Skin disease detected in endangered killer whales

A new research report on struggling Southern Resident killer whales says these whales have shown a strong increase in the prevalence of skin disease, with highly correlated gray patches and gray targets on their skin from 2004 to 2016.

The University of California Davis study, released on June 29, was also published on that date in the online peer review research journal PLOS ONE.

Researchers said that after ruling out potential environmental factors, such as changes in water temperature or salinity, that they hypothesized that the most plausible explanation is an infectious agent, and that increased occurrence of lesions may reflect a decrease in the ability of the whales’ immune systems to combat disease. This could pose yet another significant threat to the health of Southern Resident killer whales who already face a litany of challenges, they said.

The research team is led by wildlife veterinarian Joseph K. Gaydos, the science director for the SeaDoc Society, a program of the School of Veterinary Medicine at UC-Davis.

Gaydos and his team analyzed many digital photos obtained from the Center for Whale Research, spanning over a decade, including images of nearly 20,000 individual whale sightings in the Salish Sea.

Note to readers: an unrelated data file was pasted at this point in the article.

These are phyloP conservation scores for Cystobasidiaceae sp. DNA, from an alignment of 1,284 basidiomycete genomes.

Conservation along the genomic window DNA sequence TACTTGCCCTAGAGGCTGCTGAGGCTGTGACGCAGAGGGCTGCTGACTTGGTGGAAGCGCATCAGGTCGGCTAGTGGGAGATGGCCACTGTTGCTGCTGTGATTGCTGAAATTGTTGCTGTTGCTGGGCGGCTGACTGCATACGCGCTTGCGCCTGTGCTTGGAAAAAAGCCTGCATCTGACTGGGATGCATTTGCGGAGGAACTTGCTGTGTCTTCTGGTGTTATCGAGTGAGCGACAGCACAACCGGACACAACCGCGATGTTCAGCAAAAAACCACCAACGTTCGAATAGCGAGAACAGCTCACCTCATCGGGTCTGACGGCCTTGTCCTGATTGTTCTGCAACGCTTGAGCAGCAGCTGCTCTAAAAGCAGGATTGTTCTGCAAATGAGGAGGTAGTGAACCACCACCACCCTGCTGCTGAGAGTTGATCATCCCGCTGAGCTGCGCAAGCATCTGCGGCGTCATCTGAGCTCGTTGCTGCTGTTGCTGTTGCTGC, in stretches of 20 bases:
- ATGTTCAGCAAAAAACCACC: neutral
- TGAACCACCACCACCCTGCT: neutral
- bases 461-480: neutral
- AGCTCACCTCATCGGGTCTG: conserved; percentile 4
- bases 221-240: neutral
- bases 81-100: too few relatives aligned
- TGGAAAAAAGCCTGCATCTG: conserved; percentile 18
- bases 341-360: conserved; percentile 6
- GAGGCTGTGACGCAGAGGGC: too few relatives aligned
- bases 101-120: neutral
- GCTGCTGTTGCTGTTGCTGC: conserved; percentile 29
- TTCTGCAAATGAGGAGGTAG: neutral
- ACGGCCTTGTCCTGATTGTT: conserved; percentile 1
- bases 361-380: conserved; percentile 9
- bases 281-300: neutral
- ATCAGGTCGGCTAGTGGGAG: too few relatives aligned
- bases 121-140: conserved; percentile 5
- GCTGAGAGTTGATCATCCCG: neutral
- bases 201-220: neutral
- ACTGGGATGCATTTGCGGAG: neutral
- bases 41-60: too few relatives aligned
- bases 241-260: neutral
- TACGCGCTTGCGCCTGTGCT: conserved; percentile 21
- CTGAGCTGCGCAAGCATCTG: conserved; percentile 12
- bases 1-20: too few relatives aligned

During evaluation of these images, which the Center has been collecting since 1976, biologists noticed transient and occasionally persistent abnormal skin changes in these whales. Those skin changes had not, however, been systematically characterized or tracked over time for such purposes, they said.


While these photos show six different skin disease syndromes, none were associated with mortality.

Researchers said understanding the occurrence and significance of skin changes in these whales is crucial for assessing their overall health and potential impact on population recovery.

There are currently fewer than 75 of these whales still roading coastal and inland waters from Southeast Alaska to California and they are structured socially into three pods: J, K and L.

They are also the subject of a lawsuit filed by the Wild Fish Conservancy (WFC) in Seattle, which is seeking to halt the commercial harvest of Chinook salmon in Southeast Alaska by trollers. The WFC contends that these Chinooks are needed by the endangered orcas for sustenance. The trollers contend that studies show that halting their fishery, which is critical to the economy of Southeast Alaska, would not help the endangered orcas. After recent Ninth Circuit Court of Appeals action the trollers were granted the right to begin their summer fishery on July 1.